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I'll set the scene.

We have a set of WCF Service Hosts (S1, S2...Sn) that operate in a chain to process a received message, the first service does some processing and then hands the message to the next service which does some more processing and so on. A final WCF Service (U) receives the output of Sn and validates it.

The services S1, S2,...Sn are started via .exe files separately from the service U. Sevice U is started from Visual Studio 2010 from a Unit Test and once its started a message is fired into service s1 for processing. The problem we're seeing is that once service Sn attempts to pass the message to service U for validation we are presented with an error:

There was no endpoint listening at http://localhost:9005/ValidationService.svc

The strange thing is this error only occurs on the first run of the Unit Test. If we were to re-run the test after the initial failure the test would pass without issue (Sn successfully passing the message to U). However closing services S1, S2,...Sn restarting and re-running the unit test causes the "no endpoint listening at..." to be thrown again on the first run of the test.

My thoughts are that service U might still be completing its opening processes while service Sn tries to send a message to it, however I'm unconvinced, if this was the case how can we be sure service U is open and listening before firing a message into S1?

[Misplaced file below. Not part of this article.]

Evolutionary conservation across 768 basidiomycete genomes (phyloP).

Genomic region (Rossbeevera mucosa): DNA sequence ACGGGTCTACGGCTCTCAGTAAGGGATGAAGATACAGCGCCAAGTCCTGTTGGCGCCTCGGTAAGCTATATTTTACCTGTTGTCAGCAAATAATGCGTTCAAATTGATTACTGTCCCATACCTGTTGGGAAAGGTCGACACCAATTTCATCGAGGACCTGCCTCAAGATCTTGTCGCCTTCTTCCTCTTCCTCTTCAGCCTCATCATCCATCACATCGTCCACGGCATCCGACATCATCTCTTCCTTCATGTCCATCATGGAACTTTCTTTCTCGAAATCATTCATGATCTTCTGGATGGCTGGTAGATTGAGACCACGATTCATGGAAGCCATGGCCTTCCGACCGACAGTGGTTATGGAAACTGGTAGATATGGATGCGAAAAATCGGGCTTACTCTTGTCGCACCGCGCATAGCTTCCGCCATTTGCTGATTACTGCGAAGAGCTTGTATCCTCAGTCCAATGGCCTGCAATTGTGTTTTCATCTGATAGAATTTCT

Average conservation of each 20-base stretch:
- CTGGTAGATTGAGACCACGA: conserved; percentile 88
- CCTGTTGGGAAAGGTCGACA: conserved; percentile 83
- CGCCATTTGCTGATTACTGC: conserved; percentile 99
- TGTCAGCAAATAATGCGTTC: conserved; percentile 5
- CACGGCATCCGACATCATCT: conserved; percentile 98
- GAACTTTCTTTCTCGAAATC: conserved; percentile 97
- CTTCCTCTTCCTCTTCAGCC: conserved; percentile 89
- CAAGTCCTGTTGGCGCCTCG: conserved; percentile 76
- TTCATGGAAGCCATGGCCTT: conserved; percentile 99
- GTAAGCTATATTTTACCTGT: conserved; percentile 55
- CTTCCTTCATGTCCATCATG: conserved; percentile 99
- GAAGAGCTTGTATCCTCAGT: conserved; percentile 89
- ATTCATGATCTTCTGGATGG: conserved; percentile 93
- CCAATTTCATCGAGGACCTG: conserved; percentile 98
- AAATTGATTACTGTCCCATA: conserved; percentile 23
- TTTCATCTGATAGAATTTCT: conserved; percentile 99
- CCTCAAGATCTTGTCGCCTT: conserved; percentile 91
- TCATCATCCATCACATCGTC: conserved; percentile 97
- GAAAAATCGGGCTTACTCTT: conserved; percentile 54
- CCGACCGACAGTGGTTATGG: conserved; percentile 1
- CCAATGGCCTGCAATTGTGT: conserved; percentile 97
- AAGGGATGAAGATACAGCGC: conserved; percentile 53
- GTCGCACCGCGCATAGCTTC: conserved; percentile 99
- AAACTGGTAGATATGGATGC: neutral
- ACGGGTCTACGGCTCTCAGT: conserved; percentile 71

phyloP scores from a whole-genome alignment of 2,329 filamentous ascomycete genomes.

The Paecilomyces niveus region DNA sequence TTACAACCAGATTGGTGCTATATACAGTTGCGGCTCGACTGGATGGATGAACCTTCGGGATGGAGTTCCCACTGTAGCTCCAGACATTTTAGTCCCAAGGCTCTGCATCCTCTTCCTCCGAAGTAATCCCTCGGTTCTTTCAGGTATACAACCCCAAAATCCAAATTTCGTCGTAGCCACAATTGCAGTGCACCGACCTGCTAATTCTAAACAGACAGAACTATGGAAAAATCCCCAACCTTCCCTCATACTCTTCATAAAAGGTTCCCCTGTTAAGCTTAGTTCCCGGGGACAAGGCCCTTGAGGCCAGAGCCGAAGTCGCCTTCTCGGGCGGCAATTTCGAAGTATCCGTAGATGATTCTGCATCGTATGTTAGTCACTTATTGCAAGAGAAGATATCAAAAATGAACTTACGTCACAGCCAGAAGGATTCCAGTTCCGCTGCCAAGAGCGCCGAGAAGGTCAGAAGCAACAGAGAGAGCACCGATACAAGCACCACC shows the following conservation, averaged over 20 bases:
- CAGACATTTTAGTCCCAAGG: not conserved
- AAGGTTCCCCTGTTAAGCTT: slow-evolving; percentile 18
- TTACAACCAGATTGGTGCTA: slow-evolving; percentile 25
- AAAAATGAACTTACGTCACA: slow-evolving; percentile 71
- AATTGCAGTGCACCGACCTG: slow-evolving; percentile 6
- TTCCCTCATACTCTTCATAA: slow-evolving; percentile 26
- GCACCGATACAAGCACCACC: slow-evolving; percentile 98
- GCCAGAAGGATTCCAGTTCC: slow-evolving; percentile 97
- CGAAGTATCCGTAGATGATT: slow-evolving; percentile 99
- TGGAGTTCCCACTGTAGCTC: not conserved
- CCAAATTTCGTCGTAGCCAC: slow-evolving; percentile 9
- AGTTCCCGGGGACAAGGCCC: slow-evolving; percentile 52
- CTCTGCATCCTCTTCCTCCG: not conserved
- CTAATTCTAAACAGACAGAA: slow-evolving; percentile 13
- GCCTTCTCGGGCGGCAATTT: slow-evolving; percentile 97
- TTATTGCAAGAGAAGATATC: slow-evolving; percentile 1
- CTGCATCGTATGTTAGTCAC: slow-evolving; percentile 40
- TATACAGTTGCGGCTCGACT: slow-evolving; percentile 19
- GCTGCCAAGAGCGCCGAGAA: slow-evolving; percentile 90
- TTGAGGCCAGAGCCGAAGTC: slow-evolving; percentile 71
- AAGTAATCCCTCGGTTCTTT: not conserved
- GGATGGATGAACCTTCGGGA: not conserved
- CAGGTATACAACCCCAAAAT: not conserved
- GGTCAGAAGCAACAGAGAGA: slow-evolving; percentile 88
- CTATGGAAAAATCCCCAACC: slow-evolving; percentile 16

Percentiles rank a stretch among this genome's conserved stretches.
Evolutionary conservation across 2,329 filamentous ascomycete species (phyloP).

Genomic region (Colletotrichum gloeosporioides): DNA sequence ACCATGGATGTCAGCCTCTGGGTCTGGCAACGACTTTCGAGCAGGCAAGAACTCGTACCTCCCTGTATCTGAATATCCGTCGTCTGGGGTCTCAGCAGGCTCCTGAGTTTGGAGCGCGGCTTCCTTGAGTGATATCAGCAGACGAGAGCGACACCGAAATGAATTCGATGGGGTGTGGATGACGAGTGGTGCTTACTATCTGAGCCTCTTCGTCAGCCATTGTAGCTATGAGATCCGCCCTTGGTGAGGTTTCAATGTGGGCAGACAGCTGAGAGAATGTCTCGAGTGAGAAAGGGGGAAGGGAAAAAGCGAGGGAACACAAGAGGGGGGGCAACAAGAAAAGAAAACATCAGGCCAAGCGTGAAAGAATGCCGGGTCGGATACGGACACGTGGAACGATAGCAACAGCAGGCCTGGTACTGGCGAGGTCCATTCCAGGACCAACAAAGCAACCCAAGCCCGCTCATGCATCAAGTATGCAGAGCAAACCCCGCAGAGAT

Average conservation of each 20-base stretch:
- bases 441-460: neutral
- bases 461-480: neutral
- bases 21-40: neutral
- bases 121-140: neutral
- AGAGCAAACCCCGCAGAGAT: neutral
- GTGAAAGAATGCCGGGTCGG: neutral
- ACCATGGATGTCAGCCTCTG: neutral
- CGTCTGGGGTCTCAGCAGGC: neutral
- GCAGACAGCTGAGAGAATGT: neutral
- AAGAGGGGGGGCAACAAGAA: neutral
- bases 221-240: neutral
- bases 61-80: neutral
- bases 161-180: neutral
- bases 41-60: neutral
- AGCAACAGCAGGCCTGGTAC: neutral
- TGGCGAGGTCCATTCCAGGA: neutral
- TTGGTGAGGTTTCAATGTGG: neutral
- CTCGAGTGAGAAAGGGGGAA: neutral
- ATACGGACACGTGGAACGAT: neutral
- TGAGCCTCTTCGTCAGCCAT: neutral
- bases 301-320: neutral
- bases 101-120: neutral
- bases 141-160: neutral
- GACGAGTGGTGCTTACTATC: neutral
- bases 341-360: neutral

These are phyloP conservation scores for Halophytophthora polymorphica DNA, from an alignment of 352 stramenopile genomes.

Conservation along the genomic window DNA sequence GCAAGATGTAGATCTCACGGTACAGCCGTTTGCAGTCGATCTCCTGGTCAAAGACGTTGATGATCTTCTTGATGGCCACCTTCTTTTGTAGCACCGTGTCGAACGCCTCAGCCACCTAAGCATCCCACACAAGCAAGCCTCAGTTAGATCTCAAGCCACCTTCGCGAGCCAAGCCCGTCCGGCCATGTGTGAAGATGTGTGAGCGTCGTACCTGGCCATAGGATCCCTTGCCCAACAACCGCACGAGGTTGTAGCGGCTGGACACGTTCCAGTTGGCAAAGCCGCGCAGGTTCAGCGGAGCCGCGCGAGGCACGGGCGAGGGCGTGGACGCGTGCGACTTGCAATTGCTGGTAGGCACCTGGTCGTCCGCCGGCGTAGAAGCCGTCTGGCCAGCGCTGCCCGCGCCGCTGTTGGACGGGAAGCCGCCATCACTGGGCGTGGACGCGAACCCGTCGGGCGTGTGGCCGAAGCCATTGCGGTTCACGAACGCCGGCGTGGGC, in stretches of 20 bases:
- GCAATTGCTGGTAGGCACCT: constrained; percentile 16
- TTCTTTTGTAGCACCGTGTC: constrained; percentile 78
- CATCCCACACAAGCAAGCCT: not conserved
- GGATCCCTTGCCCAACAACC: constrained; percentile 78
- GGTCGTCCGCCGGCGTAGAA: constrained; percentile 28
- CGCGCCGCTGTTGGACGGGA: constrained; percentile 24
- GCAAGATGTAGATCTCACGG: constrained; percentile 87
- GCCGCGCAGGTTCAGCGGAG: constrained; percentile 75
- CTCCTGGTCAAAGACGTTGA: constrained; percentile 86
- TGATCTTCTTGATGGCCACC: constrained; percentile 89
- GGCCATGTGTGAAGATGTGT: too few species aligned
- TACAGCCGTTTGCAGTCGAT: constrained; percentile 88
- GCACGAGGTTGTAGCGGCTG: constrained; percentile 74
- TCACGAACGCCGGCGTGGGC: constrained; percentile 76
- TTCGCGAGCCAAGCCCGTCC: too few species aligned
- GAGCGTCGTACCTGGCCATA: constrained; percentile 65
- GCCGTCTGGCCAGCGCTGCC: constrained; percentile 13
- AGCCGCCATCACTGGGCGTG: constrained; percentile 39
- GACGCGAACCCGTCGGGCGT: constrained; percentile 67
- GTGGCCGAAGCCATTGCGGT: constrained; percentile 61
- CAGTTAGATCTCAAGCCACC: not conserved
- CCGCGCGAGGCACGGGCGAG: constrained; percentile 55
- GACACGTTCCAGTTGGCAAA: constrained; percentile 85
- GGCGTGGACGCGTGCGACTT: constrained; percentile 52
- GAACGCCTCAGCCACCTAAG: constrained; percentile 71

The service U is started by the following code:

    public void TestChain()
        var binding = new BasicHttpBinding();

        // Construct service U
        var serviceHostU = new ServiceHost(typeof(ChainContract), "http://localhost:9005");
        serviceHostU.AddServiceEndpoint(typeof(ChainContractImplementation), binding, "ValidationService.svc");

        //fire message into service s1
        var ep = new EndpointAddress("http://localhost:8777/InputService.svc");
        var inputFactory = new ChannelFactory<ChainContract>(binding, ep);
        var channel = inputFactory.CreateChannel();
        //fire a message into service s1.
        channel.ReceiveMessage(new TestMessage());


Any help would be greatly appreciated.

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I have a similar problem on one of my unit tests where i told it to expect A but it got B, so when i re ran it for some reason it expected B despite the code not changing and me still saying expect A. just re running it seems to refresh its memory and it goes duh you want A, i think its something to do with where it stores results that throws it off sometimes –  RhysW May 8 '12 at 13:14

1 Answer 1

I think your supposition that the first ServiceHost is initialising while the second one makes the call is probably correct.

To handle this, you could hook a delegate to the Opened event of your ServiceHost and run your second service from there.

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Thanks for the response, why would the starting of service U on the second test run be faster than the first run? –  Phillip Lawrence Barley May 8 '12 at 13:28

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